Tuesday 2 February 2016

What is Sanskrit for cultural appropriation then ?

I saw on twitter that Beyonce has been called out for 'cultural appropriation' in the video for the song she has dueted on with Coldplay. In it she features as a Bollywood screen star complete with cleavage enhancing outfits and henna painted hands. Chris Martin and fellow Coldplayers mime while doused in Holi colours and there is a smattering of scenes featuring 'local colour' such as poor kids, festivals and holy men. It's pretty harmless stuff really. Is it appropriation ? Not especially. It's heavy handed and pretty cliched, but no more so than when Madonna did it a while back when she made the Ray of Light album.

In fact Madge was credited with introducing the entire western hemisphere to yoga which apparently no one had even heard of before she did it. I've been a yoga teacher for 7 years now and have practised yoga for over 20 years. I first started when I came back from uni and read an article in Time Out about the life centre in Notting Hill and decided to check it out. The first lesson was tough, but I loved it and I kept going. Every Saturday morning I'd be in warrior pose wondering why I put myself through it as my teacher Andrea - an ex dancer - put us all through a tough Ashtanga routine. I was lighter and younger then and I struggled, but something made me want to do keep going and to get better. I did get stronger and learned a lot more about the practice and eventually took the step I had wanted to for so many years to train as a teacher.

One of the things that struck me when I was training was how often I heard the references to 'real' or 'traditional' yoga. I was lectured by tutors about how yoga is practised in India and on one memorial occasion a teacher impersonated indian people with that head bob we know (and that I loathe). I complained about her behaviour and she took to attacking me with the preserve of the racist and weak, 'some of my best friends are...'  I was fascinated by the mispronunciation of Sanskrit words and chanting what I can only assume is a non asian's version of the blessings. I was the only asian in the room and would often hear grand pronouncements about how things are done in India. One fellow student shared her outrage that in India disability is seen as a punishment as 'they believe it's karma' - oh man did I let rip on that day.

When I qualified and was looking for places to teach I found that there are a number of churches that do not allow yoga to be taught in their halls because it's seen as a religious practice that is at odds with Christianity. It isn't, but I'm not going to disrespect someone else's faith and there will always be other places to teach. Not long ago it was reported that a school banned yoga due to it being 'cultural appropriation' I have to admit I was a bit baffled until I thought, well yes it is. But so is the chicken tikka masala that is probably served in the school canteen and come to think of it the tie dye skirt that the art teacher wears.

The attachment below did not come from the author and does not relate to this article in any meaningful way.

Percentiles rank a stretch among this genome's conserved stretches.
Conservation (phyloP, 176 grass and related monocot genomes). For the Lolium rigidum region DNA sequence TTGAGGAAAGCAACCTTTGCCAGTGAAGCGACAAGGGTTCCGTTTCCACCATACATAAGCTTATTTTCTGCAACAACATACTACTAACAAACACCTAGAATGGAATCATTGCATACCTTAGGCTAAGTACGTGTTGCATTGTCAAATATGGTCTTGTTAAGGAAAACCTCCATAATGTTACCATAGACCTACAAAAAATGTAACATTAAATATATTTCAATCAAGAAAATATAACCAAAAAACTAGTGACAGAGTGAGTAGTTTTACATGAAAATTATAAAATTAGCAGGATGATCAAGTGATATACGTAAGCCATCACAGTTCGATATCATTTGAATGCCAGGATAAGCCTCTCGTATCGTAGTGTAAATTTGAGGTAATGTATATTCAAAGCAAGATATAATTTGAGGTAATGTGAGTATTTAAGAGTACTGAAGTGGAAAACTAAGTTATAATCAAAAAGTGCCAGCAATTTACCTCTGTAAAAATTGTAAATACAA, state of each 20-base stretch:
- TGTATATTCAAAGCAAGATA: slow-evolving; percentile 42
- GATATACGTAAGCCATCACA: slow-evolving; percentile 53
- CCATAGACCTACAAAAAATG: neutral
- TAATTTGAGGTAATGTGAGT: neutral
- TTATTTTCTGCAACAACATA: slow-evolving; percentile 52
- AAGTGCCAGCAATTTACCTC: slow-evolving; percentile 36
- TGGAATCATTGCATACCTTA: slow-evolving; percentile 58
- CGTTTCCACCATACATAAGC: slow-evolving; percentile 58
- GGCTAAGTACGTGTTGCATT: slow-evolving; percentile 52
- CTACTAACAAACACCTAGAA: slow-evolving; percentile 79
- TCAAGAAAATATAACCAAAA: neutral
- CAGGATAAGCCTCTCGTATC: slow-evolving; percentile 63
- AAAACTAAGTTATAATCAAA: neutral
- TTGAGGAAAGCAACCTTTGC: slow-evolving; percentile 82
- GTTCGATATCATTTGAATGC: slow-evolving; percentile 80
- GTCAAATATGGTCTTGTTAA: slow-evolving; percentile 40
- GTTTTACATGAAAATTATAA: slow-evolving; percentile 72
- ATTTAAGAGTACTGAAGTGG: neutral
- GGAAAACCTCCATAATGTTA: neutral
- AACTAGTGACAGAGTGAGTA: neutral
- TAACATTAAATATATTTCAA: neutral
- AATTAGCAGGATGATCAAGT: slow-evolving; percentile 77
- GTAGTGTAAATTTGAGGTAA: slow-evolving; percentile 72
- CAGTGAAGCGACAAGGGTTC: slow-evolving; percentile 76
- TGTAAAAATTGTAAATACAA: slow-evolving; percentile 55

The line between celebration and appropriation is pretty blurry. I think getting all het up at Beyonce is  missing the point. No one wants to appropriate the reality of what life is like for women in India. Why deal with misogyny and widespread violence towards women when the clothes are jewellery are so pretty ? It's so much simpler for beautiful, successful, western women (whether black or white) to objectify asian women even further.

Oh and the single isn't much cop either.


  1. I didn't know you teach yoga! Impressive. Really enjoyed reading this Swazi. I haven't seen the video but I've seen lots of blow back across social media because of what's been deemed as cultural appropriation so it was interesting to read your views. xx

  2. Very interesting article Swazi, enjoyed reading about your yoga journey too. It's a weird one when it comes to 'culture' where do you draw that line between flattery and inspiration, and outright 'appropriation' aka theft?

    Plus we're all so much of a mish mash of many different cultures, values and backgrounds that it might seem a bit self-important and hypocritical to start bashing one person for what one could regard as an artistic/aesthetic choice.

    That said, when someone pinches elements of your culture for their own entertainment, without any knowledge of or investment in the whole, it can damn well tick you off!

    I don't let Beyonce in a bhindi (or whatever she's up to these days) bother me too much, as she's all about borrowing other people's works and identities for arts' sake. It's a very blurry line with B, she's super talented but sometimes you wonder who's really under all those various layers of identity she's using.

    Madonna was fairly blatant with all that, and I think people (at least the people who 'get' Madonna) enjoyed it almost on an ironic level, like pop art. Sometimes it's the way the media/masses respond to the artist's taking, and not necessarily the artist's take itself that's the real problem. Thanks for this thoughtful post and sorry for the long and winding comment! ;-)